I did experience my first earthquake out there. It’s an interesting feeling as the wave flows through the cabin. The quake was centered down in the Willow area, so I’m a bit surprised I felt one from that distance, but after checking their website, the Alaska Earthquake Center had it rated at a 5.2.

No fox were to be seen on this week, but there were swans. One night, I ventured out to the end of the dock past dusk. Two white blobs were visible, and with the binoculars, I could clearly see that they were trumpeter swans. One swan had its head buried under a wing, but the other was at full alert, with head held high. The lookout was not looking in my direction, but I knew it was fully aware of my presence just the same. A further inspection brought two more swans into view.

By morning, I had 13 trumpeters just past the reeds from the dock. I watched them for much of the morning. None of them seemed to be too worried about me. When they paddled off, if a boat cut across the lake, they came back to where I was sitting.

Not a bad way to spend an autumn week.

A foggy morning


The definition of bad timing


Resurrection Bay in B&W

Sailboat heading out to the gulf

Fishing for pinks at the mouth of Lowell Creek

Abandoned pier

Camera: Agfa Billy-Clack 74; Film: Kodak 120 TMax 100


Catch of Day Two

We caught some fish

Normally, we head down to Seward with the idea that we may get one day of fishing in with decent seas. This year, we went down knowing we had perfect weather for the entire time on the coast.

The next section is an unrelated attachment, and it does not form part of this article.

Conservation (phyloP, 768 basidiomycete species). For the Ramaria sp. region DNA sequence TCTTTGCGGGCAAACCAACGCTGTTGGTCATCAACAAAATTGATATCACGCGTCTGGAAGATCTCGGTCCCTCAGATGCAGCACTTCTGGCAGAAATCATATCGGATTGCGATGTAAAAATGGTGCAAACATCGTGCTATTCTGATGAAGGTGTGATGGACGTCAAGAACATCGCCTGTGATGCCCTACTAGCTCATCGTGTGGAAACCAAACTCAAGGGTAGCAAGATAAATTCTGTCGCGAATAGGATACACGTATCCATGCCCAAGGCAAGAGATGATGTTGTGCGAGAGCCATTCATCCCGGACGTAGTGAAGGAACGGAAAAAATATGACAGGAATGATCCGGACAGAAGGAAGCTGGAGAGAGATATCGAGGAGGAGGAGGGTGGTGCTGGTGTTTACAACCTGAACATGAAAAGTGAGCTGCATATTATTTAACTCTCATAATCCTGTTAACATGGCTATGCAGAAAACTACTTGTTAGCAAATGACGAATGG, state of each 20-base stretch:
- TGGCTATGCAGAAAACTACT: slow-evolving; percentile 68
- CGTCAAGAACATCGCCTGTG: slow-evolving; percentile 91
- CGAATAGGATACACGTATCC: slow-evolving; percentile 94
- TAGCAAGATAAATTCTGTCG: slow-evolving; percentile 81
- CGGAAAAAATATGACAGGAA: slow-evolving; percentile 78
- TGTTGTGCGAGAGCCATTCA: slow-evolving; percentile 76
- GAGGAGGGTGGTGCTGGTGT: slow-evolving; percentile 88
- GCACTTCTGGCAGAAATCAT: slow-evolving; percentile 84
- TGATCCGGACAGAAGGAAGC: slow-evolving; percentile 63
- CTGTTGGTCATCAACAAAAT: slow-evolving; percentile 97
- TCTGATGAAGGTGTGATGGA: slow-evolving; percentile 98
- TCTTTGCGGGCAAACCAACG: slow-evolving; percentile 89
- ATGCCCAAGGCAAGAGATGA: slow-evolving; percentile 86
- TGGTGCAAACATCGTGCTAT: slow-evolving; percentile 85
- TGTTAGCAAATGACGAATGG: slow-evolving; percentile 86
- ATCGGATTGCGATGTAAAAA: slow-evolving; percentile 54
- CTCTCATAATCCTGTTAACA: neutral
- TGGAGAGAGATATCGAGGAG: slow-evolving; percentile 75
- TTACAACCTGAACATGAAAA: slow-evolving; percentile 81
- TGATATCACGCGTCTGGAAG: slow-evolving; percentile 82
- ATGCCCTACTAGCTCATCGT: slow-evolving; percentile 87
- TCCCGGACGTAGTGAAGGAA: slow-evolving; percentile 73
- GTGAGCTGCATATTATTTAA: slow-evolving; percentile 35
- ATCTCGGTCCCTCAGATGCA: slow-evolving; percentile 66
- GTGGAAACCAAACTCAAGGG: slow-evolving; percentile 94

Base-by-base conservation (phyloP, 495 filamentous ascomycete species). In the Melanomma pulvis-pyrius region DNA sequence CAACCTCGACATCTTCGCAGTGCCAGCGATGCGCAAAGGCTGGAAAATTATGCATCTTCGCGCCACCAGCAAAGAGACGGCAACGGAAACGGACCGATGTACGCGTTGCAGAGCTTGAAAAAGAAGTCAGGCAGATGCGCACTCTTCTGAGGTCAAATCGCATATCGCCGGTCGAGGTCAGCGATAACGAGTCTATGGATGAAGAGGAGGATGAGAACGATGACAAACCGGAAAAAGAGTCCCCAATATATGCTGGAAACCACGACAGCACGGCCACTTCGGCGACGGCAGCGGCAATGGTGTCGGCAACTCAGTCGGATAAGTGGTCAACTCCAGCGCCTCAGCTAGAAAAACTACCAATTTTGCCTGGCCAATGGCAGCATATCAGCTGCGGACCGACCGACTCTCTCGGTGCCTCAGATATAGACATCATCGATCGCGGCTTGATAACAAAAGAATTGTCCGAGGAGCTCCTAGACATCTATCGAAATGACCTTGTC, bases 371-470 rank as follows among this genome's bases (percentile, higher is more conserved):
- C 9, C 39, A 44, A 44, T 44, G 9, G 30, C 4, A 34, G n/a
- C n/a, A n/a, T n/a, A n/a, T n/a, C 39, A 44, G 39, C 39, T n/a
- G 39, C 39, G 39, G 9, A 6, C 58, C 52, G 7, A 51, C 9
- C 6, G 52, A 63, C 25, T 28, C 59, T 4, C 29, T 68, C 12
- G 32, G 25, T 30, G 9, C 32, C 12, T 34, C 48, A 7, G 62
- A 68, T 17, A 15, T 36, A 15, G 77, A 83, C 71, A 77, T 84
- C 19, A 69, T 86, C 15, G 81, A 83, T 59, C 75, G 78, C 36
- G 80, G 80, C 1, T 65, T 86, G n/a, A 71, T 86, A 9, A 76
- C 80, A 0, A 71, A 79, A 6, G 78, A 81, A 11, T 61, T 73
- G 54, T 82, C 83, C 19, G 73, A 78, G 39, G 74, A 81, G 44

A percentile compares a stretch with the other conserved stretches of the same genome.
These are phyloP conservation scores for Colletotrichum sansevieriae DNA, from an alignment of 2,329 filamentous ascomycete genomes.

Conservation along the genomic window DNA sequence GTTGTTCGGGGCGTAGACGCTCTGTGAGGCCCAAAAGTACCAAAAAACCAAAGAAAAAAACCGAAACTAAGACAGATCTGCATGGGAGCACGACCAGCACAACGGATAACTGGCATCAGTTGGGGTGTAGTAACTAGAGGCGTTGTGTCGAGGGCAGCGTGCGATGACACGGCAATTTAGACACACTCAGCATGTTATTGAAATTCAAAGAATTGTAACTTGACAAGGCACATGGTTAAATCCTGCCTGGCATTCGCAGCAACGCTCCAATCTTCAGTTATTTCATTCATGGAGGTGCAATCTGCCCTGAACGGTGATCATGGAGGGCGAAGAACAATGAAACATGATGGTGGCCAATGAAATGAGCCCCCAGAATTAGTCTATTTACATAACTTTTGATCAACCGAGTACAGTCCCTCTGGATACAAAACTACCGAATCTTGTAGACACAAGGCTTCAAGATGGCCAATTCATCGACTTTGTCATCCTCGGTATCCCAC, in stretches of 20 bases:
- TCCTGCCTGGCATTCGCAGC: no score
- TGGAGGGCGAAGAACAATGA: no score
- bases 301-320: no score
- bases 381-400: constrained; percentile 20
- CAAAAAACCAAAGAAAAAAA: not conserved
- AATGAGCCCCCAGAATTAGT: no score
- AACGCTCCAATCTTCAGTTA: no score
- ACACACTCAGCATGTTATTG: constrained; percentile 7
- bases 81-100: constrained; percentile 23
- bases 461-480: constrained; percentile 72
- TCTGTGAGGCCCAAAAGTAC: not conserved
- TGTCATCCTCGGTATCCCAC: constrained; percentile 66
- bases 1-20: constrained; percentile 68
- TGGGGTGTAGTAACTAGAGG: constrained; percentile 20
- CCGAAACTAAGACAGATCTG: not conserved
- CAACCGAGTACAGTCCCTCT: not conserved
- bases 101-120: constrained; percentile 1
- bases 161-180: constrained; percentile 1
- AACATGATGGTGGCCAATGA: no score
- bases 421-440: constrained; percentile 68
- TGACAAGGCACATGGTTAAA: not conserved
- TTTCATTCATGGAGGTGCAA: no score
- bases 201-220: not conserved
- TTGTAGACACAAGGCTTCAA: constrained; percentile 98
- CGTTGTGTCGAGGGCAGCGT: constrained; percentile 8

The second day out, we hit the silvers early and often outside of Resurrection Bay. Once we hit our limit there, we came into the Bay for the possibility of three more silvers each. The fishing within Resurrection Bay was considerably slower, but we did catch some cohos.

Since we were planning on being out on the water all day, we wrapped things up by going after rock fish. It took us a couple of stops to find them, but when we did, it was nonstop action. Rock fish are a blast to fish, and they are incredible eating too.

It was a great day out on the water, and I have a nicely stocked freezer as winter approaches.

It’s not full, but the freezer holds some fish


Youth & Salmon

Mouth of Lowell Creek

We spent the morning in the Gulf of Alaska, just outside Resurrection Bay. The fishing was good, but not great. The jelly fish were thick, due to the warmer than normal water temperatures. When I say thick, I mean thick. Every time the lure was brought up, the line, bait & lure were coated in jelly fish snot. It was a mess. By noon, we were covered in the gooey stuff, and the side of the boat would need a thorough cleaning from the endless flicking.

In the afternoon, my companions tried to fish from shore, while I hiked about, camera in hand. There was no sign of cohos in the bay and I had no interest in catching any pink salmon. As a resident, I fully admit to being a salmon snob.

Two local pre-teen boys rode up to the creek mouth on their bicycles, and promptly snagged a pink a piece. There was a fair amount of grumbling from the people who had been at it for a while. The boys came bounding up from the creek with their haul, the youngest commenting that he couldn’t ride home with more than one salmon, when I asked why they had already stopped fishing. He rode off carrying his catch. The older boy had a better system: He hooked the pink salmon over the handlebar through the gills and peddled off with the fish nearly touching the ground.

All I could think of as I watched them peddle away was, “What an incredible place to grow up in.” They had life by the tail.

Silver salmon fillets from Day 1